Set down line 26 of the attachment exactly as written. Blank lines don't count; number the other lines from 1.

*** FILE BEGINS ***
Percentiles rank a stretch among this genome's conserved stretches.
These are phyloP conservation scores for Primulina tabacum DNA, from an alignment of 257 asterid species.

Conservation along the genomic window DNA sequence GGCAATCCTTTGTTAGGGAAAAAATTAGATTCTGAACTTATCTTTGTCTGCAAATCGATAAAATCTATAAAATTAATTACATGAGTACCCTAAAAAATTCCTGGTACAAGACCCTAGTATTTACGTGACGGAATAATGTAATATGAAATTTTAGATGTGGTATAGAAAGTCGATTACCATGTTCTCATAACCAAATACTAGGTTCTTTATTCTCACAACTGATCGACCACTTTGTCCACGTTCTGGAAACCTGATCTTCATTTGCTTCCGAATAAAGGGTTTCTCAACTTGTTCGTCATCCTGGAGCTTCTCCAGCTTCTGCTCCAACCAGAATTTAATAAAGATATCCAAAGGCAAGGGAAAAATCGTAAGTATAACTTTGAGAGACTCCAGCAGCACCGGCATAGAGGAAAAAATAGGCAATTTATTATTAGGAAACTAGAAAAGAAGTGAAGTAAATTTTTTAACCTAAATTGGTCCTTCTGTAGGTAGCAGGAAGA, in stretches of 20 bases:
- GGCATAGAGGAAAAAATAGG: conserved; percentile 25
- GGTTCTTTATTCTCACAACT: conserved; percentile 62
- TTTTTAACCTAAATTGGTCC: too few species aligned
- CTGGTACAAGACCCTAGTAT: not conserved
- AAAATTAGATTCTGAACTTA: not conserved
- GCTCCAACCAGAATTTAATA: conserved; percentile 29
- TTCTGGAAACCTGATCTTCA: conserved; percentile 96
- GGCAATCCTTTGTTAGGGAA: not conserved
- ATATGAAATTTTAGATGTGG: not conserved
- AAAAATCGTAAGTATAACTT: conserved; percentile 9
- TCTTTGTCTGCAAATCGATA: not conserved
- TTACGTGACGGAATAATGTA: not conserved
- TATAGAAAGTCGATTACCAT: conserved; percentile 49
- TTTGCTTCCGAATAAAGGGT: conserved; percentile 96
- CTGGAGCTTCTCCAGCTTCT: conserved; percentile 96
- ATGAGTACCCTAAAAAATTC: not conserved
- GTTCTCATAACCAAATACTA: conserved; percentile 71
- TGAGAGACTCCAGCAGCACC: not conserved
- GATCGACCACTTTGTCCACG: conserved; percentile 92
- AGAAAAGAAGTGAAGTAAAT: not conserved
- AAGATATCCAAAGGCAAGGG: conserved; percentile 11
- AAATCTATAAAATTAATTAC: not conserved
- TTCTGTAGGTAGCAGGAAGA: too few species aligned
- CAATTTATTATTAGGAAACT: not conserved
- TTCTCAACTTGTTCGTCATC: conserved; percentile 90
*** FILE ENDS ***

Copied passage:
- TTCTGTAGGTAGCAGGAAGA: too few species aligned